Rise, like lions after slumber
In unvanquishable number!
Shake your chains to earth, like dew
Which in sleep had fallen on you:
Ye are many—they are few!
Percy Bysshe Shelley wrote The Masque of Anarchy as an immediate response to the Peterloo Massacre of 1819. Sometimes described today as the greatest political poem in the English language, it makes a powerful case for non-violent resistance, and has long been part of labour movement culture.
It would not appear in print until 1832, however – a decade after Shelley’s death. And so it would have been unknown in the immediate wake of the events in St Peter’s Fields. Rather, the cultural aftermath, especially in Manchester and in the towns from which the crowd that day had come, would have consisted of ballads, sung in public houses and in other meeting places by those with first-hand experience.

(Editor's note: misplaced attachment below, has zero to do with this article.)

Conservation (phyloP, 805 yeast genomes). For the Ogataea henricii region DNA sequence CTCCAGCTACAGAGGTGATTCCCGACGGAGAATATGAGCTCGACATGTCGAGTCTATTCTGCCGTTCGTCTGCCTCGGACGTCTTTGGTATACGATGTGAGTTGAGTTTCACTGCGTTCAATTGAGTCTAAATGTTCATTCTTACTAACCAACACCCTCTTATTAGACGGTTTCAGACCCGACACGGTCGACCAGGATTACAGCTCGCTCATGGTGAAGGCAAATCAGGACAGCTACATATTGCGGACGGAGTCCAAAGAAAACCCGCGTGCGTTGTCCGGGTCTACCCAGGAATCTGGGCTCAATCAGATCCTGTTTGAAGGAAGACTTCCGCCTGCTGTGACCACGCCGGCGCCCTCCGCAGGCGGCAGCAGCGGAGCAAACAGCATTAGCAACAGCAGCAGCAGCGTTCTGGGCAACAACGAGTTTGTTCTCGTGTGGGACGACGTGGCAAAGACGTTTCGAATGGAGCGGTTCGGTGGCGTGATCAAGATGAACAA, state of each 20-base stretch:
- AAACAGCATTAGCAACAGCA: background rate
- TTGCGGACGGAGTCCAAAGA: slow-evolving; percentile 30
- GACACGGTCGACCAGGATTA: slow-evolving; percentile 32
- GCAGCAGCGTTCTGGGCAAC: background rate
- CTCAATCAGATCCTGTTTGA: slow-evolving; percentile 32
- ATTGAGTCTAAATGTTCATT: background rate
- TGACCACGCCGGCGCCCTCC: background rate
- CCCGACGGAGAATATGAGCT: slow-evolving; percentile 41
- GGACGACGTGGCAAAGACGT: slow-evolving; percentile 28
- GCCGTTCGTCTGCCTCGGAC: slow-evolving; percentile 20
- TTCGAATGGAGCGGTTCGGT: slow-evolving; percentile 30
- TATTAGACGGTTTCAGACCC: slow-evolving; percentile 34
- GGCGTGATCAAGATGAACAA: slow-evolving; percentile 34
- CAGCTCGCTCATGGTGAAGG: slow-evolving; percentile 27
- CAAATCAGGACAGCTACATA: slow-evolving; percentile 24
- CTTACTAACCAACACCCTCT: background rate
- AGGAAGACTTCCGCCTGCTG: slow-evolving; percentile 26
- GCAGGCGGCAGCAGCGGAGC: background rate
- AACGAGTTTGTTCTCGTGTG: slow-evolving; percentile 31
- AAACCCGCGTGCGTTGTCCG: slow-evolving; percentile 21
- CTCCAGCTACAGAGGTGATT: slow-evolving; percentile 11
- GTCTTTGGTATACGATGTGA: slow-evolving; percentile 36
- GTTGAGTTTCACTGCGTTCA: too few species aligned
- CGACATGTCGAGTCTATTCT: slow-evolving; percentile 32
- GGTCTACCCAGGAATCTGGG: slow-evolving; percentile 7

On Sunday, 1 August, listeners to Radio 3 were able to hear the noted Manchester actress Maxine Peake read The Masque of Anarchy in a performance that made the poem resonate for a contemporary audience.
The programme included eyewitness accounts from Samuel Bamford the radical reformer who led the group from Middleton and his wife Jemima Bamford performed by Jason Done and Christine Bottomley. And Jennifer Reid sang contemporary ballads written in the aftermath of Peterloo.
Described as “the pre-eminent broadside balladress of the Manchester region”, Jennifer has build a well-deserved reputation as a brilliant performer of the form. She is also a member of the Society for the Study of Labour History’s executive committee. If you have not yet heard her, you must!